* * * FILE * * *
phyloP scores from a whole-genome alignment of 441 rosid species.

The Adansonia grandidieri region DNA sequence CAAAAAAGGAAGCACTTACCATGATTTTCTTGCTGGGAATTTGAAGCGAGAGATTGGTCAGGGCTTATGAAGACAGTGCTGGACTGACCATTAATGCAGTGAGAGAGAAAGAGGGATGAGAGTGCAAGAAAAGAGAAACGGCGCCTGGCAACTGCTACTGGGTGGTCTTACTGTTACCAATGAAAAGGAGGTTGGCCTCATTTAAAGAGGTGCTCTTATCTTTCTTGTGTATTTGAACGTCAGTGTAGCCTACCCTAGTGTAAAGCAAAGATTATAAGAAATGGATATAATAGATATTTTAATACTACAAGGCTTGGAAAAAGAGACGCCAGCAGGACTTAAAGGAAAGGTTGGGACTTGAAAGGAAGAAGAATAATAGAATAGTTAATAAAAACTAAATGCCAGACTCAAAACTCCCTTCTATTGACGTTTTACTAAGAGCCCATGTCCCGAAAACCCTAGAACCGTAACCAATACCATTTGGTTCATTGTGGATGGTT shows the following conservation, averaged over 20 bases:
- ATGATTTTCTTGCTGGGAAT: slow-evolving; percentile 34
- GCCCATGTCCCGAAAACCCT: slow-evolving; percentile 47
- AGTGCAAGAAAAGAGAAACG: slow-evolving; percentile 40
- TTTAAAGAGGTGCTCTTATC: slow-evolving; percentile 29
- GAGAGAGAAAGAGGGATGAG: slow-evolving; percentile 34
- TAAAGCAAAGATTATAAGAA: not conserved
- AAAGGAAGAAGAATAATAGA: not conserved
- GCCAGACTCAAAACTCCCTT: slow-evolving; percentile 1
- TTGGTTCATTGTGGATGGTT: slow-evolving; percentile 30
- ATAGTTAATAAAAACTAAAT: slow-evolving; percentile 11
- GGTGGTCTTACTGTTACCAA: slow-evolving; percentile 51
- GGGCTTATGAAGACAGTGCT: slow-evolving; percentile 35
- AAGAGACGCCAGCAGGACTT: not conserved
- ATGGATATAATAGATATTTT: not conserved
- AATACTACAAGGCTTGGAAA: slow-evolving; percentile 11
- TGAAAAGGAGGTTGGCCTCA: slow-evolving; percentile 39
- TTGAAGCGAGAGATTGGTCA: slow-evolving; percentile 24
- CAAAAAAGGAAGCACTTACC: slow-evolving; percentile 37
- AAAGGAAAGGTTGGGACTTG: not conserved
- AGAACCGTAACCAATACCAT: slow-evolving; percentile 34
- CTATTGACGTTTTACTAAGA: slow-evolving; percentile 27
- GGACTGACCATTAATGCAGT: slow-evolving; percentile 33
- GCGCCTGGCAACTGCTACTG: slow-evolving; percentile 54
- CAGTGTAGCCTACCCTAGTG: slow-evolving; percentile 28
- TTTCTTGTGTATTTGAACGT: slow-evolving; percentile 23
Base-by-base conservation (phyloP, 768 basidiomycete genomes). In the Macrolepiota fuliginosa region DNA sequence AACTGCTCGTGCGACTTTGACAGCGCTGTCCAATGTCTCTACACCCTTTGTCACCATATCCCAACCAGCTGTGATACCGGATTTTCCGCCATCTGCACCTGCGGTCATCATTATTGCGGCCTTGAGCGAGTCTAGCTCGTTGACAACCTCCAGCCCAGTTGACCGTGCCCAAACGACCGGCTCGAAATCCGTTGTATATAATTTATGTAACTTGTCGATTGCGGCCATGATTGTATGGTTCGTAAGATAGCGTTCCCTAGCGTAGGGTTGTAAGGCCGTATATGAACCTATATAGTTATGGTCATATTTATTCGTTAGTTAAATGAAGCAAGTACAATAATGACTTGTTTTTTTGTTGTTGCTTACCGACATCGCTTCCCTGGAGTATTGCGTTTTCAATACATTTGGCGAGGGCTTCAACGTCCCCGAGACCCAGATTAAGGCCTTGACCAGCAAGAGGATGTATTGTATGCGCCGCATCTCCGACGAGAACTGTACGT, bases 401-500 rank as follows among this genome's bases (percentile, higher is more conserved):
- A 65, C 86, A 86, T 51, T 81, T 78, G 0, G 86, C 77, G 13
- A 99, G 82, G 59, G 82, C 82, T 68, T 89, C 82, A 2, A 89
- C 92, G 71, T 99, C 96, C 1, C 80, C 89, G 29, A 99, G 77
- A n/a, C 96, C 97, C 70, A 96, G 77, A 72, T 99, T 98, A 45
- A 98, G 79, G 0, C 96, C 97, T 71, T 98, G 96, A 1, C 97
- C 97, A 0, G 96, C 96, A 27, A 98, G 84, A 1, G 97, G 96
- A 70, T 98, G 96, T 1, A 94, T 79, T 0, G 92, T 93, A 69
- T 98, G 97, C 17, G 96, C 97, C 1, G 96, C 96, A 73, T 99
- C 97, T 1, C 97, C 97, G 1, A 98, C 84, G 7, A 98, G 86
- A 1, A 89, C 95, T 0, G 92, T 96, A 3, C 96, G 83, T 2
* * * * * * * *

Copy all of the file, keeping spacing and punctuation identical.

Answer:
phyloP scores from a whole-genome alignment of 441 rosid species.

The Adansonia grandidieri region DNA sequence CAAAAAAGGAAGCACTTACCATGATTTTCTTGCTGGGAATTTGAAGCGAGAGATTGGTCAGGGCTTATGAAGACAGTGCTGGACTGACCATTAATGCAGTGAGAGAGAAAGAGGGATGAGAGTGCAAGAAAAGAGAAACGGCGCCTGGCAACTGCTACTGGGTGGTCTTACTGTTACCAATGAAAAGGAGGTTGGCCTCATTTAAAGAGGTGCTCTTATCTTTCTTGTGTATTTGAACGTCAGTGTAGCCTACCCTAGTGTAAAGCAAAGATTATAAGAAATGGATATAATAGATATTTTAATACTACAAGGCTTGGAAAAAGAGACGCCAGCAGGACTTAAAGGAAAGGTTGGGACTTGAAAGGAAGAAGAATAATAGAATAGTTAATAAAAACTAAATGCCAGACTCAAAACTCCCTTCTATTGACGTTTTACTAAGAGCCCATGTCCCGAAAACCCTAGAACCGTAACCAATACCATTTGGTTCATTGTGGATGGTT shows the following conservation, averaged over 20 bases:
- ATGATTTTCTTGCTGGGAAT: slow-evolving; percentile 34
- GCCCATGTCCCGAAAACCCT: slow-evolving; percentile 47
- AGTGCAAGAAAAGAGAAACG: slow-evolving; percentile 40
- TTTAAAGAGGTGCTCTTATC: slow-evolving; percentile 29
- GAGAGAGAAAGAGGGATGAG: slow-evolving; percentile 34
- TAAAGCAAAGATTATAAGAA: not conserved
- AAAGGAAGAAGAATAATAGA: not conserved
- GCCAGACTCAAAACTCCCTT: slow-evolving; percentile 1
- TTGGTTCATTGTGGATGGTT: slow-evolving; percentile 30
- ATAGTTAATAAAAACTAAAT: slow-evolving; percentile 11
- GGTGGTCTTACTGTTACCAA: slow-evolving; percentile 51
- GGGCTTATGAAGACAGTGCT: slow-evolving; percentile 35
- AAGAGACGCCAGCAGGACTT: not conserved
- ATGGATATAATAGATATTTT: not conserved
- AATACTACAAGGCTTGGAAA: slow-evolving; percentile 11
- TGAAAAGGAGGTTGGCCTCA: slow-evolving; percentile 39
- TTGAAGCGAGAGATTGGTCA: slow-evolving; percentile 24
- CAAAAAAGGAAGCACTTACC: slow-evolving; percentile 37
- AAAGGAAAGGTTGGGACTTG: not conserved
- AGAACCGTAACCAATACCAT: slow-evolving; percentile 34
- CTATTGACGTTTTACTAAGA: slow-evolving; percentile 27
- GGACTGACCATTAATGCAGT: slow-evolving; percentile 33
- GCGCCTGGCAACTGCTACTG: slow-evolving; percentile 54
- CAGTGTAGCCTACCCTAGTG: slow-evolving; percentile 28
- TTTCTTGTGTATTTGAACGT: slow-evolving; percentile 23
Base-by-base conservation (phyloP, 768 basidiomycete genomes). In the Macrolepiota fuliginosa region DNA sequence AACTGCTCGTGCGACTTTGACAGCGCTGTCCAATGTCTCTACACCCTTTGTCACCATATCCCAACCAGCTGTGATACCGGATTTTCCGCCATCTGCACCTGCGGTCATCATTATTGCGGCCTTGAGCGAGTCTAGCTCGTTGACAACCTCCAGCCCAGTTGACCGTGCCCAAACGACCGGCTCGAAATCCGTTGTATATAATTTATGTAACTTGTCGATTGCGGCCATGATTGTATGGTTCGTAAGATAGCGTTCCCTAGCGTAGGGTTGTAAGGCCGTATATGAACCTATATAGTTATGGTCATATTTATTCGTTAGTTAAATGAAGCAAGTACAATAATGACTTGTTTTTTTGTTGTTGCTTACCGACATCGCTTCCCTGGAGTATTGCGTTTTCAATACATTTGGCGAGGGCTTCAACGTCCCCGAGACCCAGATTAAGGCCTTGACCAGCAAGAGGATGTATTGTATGCGCCGCATCTCCGACGAGAACTGTACGT, bases 401-500 rank as follows among this genome's bases (percentile, higher is more conserved):
- A 65, C 86, A 86, T 51, T 81, T 78, G 0, G 86, C 77, G 13
- A 99, G 82, G 59, G 82, C 82, T 68, T 89, C 82, A 2, A 89
- C 92, G 71, T 99, C 96, C 1, C 80, C 89, G 29, A 99, G 77
- A n/a, C 96, C 97, C 70, A 96, G 77, A 72, T 99, T 98, A 45
- A 98, G 79, G 0, C 96, C 97, T 71, T 98, G 96, A 1, C 97
- C 97, A 0, G 96, C 96, A 27, A 98, G 84, A 1, G 97, G 96
- A 70, T 98, G 96, T 1, A 94, T 79, T 0, G 92, T 93, A 69
- T 98, G 97, C 17, G 96, C 97, C 1, G 96, C 96, A 73, T 99
- C 97, T 1, C 97, C 97, G 1, A 98, C 84, G 7, A 98, G 86
- A 1, A 89, C 95, T 0, G 92, T 96, A 3, C 96, G 83, T 2